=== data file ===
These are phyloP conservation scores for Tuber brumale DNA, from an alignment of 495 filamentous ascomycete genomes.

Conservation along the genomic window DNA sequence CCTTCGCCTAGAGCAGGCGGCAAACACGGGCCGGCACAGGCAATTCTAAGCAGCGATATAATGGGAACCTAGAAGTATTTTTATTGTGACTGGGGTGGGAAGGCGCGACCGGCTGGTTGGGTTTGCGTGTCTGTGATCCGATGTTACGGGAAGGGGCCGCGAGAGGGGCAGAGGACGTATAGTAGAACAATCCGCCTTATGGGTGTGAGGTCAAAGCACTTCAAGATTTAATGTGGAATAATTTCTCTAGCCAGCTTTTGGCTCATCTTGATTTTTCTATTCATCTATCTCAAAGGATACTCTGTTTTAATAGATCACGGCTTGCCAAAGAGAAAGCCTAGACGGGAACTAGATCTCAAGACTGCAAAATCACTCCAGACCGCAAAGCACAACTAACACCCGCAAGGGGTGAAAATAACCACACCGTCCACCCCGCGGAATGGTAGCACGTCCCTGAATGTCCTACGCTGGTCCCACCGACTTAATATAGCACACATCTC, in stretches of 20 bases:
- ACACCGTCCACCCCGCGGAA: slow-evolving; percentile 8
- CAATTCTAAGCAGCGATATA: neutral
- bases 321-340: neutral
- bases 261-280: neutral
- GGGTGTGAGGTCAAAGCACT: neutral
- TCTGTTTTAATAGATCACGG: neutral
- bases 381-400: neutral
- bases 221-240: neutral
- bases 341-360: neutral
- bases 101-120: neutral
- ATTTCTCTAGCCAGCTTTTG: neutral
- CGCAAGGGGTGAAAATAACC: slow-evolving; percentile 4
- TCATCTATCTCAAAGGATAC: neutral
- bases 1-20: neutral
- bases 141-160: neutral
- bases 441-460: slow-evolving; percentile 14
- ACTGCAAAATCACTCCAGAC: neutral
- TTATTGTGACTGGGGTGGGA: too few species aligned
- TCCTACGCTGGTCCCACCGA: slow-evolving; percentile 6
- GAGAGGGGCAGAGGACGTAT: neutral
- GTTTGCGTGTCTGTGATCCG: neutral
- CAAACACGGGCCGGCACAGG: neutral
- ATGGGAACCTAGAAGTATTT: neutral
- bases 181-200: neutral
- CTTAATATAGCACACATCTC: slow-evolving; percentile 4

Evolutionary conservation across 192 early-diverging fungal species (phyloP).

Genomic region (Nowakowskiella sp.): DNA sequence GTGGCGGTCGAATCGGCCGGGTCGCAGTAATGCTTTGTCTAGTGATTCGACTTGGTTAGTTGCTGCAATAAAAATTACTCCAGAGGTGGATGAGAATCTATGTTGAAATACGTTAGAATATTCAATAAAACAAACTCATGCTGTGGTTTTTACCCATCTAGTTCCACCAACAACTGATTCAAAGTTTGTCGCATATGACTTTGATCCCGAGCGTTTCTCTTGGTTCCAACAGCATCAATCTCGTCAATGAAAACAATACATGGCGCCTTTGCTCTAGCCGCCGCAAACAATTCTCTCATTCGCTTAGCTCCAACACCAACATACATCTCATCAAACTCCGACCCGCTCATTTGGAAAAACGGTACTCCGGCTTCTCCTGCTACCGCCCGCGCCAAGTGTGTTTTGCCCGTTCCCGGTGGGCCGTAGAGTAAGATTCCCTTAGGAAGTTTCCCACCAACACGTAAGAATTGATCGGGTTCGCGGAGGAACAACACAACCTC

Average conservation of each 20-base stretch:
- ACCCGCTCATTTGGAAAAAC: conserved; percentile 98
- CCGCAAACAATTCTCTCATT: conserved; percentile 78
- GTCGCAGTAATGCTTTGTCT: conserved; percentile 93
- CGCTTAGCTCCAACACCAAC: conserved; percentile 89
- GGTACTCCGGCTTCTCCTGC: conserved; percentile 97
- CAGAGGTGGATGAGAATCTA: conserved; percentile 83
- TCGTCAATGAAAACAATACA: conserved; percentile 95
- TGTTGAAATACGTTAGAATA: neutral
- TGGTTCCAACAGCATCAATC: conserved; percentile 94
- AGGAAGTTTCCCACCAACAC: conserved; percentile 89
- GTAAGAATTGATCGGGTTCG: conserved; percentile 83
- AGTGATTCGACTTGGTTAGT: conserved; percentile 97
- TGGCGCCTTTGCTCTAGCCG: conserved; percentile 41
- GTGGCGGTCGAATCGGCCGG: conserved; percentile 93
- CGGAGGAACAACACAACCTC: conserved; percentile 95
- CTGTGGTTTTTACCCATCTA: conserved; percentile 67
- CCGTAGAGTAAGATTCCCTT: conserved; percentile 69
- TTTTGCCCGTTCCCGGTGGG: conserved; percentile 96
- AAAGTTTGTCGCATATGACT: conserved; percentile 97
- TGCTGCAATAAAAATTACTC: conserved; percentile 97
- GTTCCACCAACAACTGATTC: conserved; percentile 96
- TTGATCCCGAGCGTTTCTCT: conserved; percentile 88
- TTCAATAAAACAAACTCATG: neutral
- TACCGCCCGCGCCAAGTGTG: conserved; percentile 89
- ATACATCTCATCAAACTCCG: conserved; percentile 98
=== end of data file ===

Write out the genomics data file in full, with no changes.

These are phyloP conservation scores for Tuber brumale DNA, from an alignment of 495 filamentous ascomycete genomes.

Conservation along the genomic window DNA sequence CCTTCGCCTAGAGCAGGCGGCAAACACGGGCCGGCACAGGCAATTCTAAGCAGCGATATAATGGGAACCTAGAAGTATTTTTATTGTGACTGGGGTGGGAAGGCGCGACCGGCTGGTTGGGTTTGCGTGTCTGTGATCCGATGTTACGGGAAGGGGCCGCGAGAGGGGCAGAGGACGTATAGTAGAACAATCCGCCTTATGGGTGTGAGGTCAAAGCACTTCAAGATTTAATGTGGAATAATTTCTCTAGCCAGCTTTTGGCTCATCTTGATTTTTCTATTCATCTATCTCAAAGGATACTCTGTTTTAATAGATCACGGCTTGCCAAAGAGAAAGCCTAGACGGGAACTAGATCTCAAGACTGCAAAATCACTCCAGACCGCAAAGCACAACTAACACCCGCAAGGGGTGAAAATAACCACACCGTCCACCCCGCGGAATGGTAGCACGTCCCTGAATGTCCTACGCTGGTCCCACCGACTTAATATAGCACACATCTC, in stretches of 20 bases:
- ACACCGTCCACCCCGCGGAA: slow-evolving; percentile 8
- CAATTCTAAGCAGCGATATA: neutral
- bases 321-340: neutral
- bases 261-280: neutral
- GGGTGTGAGGTCAAAGCACT: neutral
- TCTGTTTTAATAGATCACGG: neutral
- bases 381-400: neutral
- bases 221-240: neutral
- bases 341-360: neutral
- bases 101-120: neutral
- ATTTCTCTAGCCAGCTTTTG: neutral
- CGCAAGGGGTGAAAATAACC: slow-evolving; percentile 4
- TCATCTATCTCAAAGGATAC: neutral
- bases 1-20: neutral
- bases 141-160: neutral
- bases 441-460: slow-evolving; percentile 14
- ACTGCAAAATCACTCCAGAC: neutral
- TTATTGTGACTGGGGTGGGA: too few species aligned
- TCCTACGCTGGTCCCACCGA: slow-evolving; percentile 6
- GAGAGGGGCAGAGGACGTAT: neutral
- GTTTGCGTGTCTGTGATCCG: neutral
- CAAACACGGGCCGGCACAGG: neutral
- ATGGGAACCTAGAAGTATTT: neutral
- bases 181-200: neutral
- CTTAATATAGCACACATCTC: slow-evolving; percentile 4

Evolutionary conservation across 192 early-diverging fungal species (phyloP).

Genomic region (Nowakowskiella sp.): DNA sequence GTGGCGGTCGAATCGGCCGGGTCGCAGTAATGCTTTGTCTAGTGATTCGACTTGGTTAGTTGCTGCAATAAAAATTACTCCAGAGGTGGATGAGAATCTATGTTGAAATACGTTAGAATATTCAATAAAACAAACTCATGCTGTGGTTTTTACCCATCTAGTTCCACCAACAACTGATTCAAAGTTTGTCGCATATGACTTTGATCCCGAGCGTTTCTCTTGGTTCCAACAGCATCAATCTCGTCAATGAAAACAATACATGGCGCCTTTGCTCTAGCCGCCGCAAACAATTCTCTCATTCGCTTAGCTCCAACACCAACATACATCTCATCAAACTCCGACCCGCTCATTTGGAAAAACGGTACTCCGGCTTCTCCTGCTACCGCCCGCGCCAAGTGTGTTTTGCCCGTTCCCGGTGGGCCGTAGAGTAAGATTCCCTTAGGAAGTTTCCCACCAACACGTAAGAATTGATCGGGTTCGCGGAGGAACAACACAACCTC

Average conservation of each 20-base stretch:
- ACCCGCTCATTTGGAAAAAC: conserved; percentile 98
- CCGCAAACAATTCTCTCATT: conserved; percentile 78
- GTCGCAGTAATGCTTTGTCT: conserved; percentile 93
- CGCTTAGCTCCAACACCAAC: conserved; percentile 89
- GGTACTCCGGCTTCTCCTGC: conserved; percentile 97
- CAGAGGTGGATGAGAATCTA: conserved; percentile 83
- TCGTCAATGAAAACAATACA: conserved; percentile 95
- TGTTGAAATACGTTAGAATA: neutral
- TGGTTCCAACAGCATCAATC: conserved; percentile 94
- AGGAAGTTTCCCACCAACAC: conserved; percentile 89
- GTAAGAATTGATCGGGTTCG: conserved; percentile 83
- AGTGATTCGACTTGGTTAGT: conserved; percentile 97
- TGGCGCCTTTGCTCTAGCCG: conserved; percentile 41
- GTGGCGGTCGAATCGGCCGG: conserved; percentile 93
- CGGAGGAACAACACAACCTC: conserved; percentile 95
- CTGTGGTTTTTACCCATCTA: conserved; percentile 67
- CCGTAGAGTAAGATTCCCTT: conserved; percentile 69
- TTTTGCCCGTTCCCGGTGGG: conserved; percentile 96
- AAAGTTTGTCGCATATGACT: conserved; percentile 97
- TGCTGCAATAAAAATTACTC: conserved; percentile 97
- GTTCCACCAACAACTGATTC: conserved; percentile 96
- TTGATCCCGAGCGTTTCTCT: conserved; percentile 88
- TTCAATAAAACAAACTCATG: neutral
- TACCGCCCGCGCCAAGTGTG: conserved; percentile 89
- ATACATCTCATCAAACTCCG: conserved; percentile 98